Here in Laguna Canyon, we‘re tucked right in the middle of coastal sage scrub, an abundant plant community rich with diverse plants and wildlife. On the trails, we hike through the aromatic slopes of California sagebrush (Artemisia californica) and hear the songs of birds tucked in the evergreen shrubs of lemonadeberry (Rhus integrifololia), and laurel sumac (Malosma laurina). We take breaks under the shade of California scrub oaks (Quercus berberidifolia) and admire charismatic cactus sculptures like prickly pear (Opuntia littoralis) and coast cholla (Cylindropuntia prolifera). Year–round, we watch this plant community grow and thrive. But it’s spring, an especially exciting time in the wilderness as the wildflowers begin to appear. It’s a brief display, but one of great beauty that continues to spark inspiration for many who visit the local trails.
Although it‘s been a relatively dry winter, we‘re starting to see the hills green and some early flowers unfurl. It‘s not likely that we’ll experience another “super bloom” this spring, but there‘s still so much beauty to explore in the South Coast Wilderness. Because of last year’s wildflower frenzy, the interest in wildflowers has spiked. Of course, everyone enjoys the sight of colorful blooms, but there‘s a new way you can be involved with this season’s tidings…join our wildflower watch on social media!
This season, tune in on Wednesdays for #wildflowerwatch. We’ll be partnering with OC Parks to share our latest blooms. But we need your help! First, follow us on Instagram @lagunacanyonfoundation, and when you find a flower (or cool plant), tag us and @OCParks and use #ocparksblooms.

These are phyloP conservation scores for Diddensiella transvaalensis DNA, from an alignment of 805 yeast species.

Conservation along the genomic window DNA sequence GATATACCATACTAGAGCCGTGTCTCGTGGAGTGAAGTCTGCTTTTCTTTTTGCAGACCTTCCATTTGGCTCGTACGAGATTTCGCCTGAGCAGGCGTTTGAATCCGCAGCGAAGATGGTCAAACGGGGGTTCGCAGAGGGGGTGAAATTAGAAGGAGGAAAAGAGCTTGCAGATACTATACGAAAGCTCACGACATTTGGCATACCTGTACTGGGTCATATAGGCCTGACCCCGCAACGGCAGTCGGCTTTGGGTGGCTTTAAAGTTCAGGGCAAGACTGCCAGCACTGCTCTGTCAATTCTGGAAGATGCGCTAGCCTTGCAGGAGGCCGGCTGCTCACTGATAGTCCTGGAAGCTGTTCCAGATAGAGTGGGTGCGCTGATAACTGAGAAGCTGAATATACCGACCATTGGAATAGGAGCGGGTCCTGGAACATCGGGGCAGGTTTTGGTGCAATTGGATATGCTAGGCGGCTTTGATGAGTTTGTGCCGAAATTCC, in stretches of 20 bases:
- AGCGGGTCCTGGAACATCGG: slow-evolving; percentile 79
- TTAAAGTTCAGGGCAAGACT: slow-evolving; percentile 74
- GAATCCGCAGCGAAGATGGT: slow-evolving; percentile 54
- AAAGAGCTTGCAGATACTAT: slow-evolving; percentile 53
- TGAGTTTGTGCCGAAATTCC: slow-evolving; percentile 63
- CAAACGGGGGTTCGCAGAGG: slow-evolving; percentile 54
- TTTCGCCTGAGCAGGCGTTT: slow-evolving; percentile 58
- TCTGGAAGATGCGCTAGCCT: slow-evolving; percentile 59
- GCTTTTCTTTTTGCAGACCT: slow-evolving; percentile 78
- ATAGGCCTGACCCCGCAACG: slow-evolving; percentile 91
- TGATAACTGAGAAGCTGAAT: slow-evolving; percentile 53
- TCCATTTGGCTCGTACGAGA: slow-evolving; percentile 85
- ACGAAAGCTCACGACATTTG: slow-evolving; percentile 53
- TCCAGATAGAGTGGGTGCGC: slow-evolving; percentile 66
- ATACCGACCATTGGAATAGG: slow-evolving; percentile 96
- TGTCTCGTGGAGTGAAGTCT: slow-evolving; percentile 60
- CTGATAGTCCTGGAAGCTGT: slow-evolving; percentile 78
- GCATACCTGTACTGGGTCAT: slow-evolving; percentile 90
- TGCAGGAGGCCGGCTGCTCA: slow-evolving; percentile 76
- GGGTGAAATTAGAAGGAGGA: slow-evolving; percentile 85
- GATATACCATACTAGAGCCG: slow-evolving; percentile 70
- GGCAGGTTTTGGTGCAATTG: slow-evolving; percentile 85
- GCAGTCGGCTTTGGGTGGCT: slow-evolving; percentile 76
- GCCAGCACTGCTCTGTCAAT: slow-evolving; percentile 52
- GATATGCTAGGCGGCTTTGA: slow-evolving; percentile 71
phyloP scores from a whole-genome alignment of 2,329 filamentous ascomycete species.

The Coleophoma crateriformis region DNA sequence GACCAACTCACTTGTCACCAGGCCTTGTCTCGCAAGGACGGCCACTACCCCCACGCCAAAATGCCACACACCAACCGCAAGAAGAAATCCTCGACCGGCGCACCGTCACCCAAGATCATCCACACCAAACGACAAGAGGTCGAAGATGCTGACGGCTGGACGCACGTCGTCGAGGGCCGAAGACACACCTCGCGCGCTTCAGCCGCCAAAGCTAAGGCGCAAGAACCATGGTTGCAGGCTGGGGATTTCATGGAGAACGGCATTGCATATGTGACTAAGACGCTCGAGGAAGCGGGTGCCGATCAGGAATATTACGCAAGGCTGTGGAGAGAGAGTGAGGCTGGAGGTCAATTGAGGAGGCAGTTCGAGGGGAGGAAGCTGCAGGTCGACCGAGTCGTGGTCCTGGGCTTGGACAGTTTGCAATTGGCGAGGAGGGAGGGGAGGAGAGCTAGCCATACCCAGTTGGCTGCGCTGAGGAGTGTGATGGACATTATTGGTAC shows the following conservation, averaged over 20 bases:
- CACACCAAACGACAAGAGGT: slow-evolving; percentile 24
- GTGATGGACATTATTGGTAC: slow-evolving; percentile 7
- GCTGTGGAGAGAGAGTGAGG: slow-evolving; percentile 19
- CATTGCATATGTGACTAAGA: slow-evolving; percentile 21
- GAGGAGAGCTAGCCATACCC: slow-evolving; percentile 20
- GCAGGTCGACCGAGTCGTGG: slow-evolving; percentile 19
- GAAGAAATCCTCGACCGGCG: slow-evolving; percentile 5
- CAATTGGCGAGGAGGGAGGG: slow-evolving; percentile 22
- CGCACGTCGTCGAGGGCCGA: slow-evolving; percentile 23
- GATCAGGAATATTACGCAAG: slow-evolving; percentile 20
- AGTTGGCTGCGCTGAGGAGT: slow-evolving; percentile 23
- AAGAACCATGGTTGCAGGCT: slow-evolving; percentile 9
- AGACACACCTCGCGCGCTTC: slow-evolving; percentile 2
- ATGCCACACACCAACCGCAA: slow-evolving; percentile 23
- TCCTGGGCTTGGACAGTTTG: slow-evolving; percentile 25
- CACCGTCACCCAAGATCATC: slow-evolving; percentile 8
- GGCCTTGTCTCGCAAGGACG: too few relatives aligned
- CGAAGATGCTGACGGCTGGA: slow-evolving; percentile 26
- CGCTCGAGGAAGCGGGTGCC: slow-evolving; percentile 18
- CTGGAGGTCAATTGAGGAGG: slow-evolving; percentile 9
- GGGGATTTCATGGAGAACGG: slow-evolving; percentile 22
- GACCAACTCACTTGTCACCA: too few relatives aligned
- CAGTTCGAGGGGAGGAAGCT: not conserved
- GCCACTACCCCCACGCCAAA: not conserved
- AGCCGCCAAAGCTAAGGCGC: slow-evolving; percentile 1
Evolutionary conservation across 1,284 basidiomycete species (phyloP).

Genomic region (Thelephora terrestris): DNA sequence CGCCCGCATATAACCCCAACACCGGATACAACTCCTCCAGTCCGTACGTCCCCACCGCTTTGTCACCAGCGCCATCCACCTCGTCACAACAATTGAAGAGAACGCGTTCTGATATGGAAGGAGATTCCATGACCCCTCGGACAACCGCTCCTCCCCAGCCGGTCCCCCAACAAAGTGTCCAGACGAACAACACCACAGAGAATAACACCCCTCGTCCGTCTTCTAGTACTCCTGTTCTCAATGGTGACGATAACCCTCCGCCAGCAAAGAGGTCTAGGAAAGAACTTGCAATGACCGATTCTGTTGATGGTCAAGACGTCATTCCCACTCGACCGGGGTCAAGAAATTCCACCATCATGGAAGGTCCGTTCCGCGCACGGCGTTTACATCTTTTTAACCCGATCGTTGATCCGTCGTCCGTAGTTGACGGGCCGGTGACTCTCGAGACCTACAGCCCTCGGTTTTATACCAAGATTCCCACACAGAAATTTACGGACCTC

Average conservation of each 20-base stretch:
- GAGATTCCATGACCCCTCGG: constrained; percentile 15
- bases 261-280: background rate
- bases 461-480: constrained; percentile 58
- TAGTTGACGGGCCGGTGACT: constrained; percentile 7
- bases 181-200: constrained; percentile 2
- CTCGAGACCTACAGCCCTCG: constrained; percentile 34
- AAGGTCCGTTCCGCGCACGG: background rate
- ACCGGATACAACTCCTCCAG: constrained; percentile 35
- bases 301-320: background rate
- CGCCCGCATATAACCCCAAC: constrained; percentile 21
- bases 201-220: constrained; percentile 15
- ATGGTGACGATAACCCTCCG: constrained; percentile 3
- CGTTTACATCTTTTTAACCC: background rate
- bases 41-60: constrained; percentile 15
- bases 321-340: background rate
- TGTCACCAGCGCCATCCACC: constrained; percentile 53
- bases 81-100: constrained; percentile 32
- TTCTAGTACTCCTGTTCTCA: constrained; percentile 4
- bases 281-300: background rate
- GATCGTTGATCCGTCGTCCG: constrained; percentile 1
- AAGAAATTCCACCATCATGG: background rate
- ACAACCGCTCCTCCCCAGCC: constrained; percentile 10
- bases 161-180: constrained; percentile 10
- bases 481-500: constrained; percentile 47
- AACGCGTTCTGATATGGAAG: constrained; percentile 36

It’s important to remember that the wildflowers serve an important role in this ecosystem. They are an essential food source for our pollinators (butterflies, hummingbirds, beetles, bees, and so many more). Always explore responsibly – stay on the trails, take only photos, and of course, don’t pick the flowers!
Check out some of the early blooms we‘ve been seeing this past week. This yellow flower is showing up all over the place! Spotted in dense patches around the Nix Nature Center, the Common Fiddleneck (Amsinckia intermedia).
Littered along the trails of the Dilley Preserve are the white blooms of California popcorn flower (Plagiobothrys californicus)! This flower is a low grower commonly seen in bloom March through May.
These whimsical purple flowers grow tall through the surrounding vegetation and can often be seen visited by butterflies. School bells (Dichelostemma capitatum) are commonly seen this time of year all over the parks. Pictured here in Aliso and Wood Canyons Wilderness Park.
Remember to share your wildflowers with us on social media. #ocparksblooms
Photos by Cameron Davis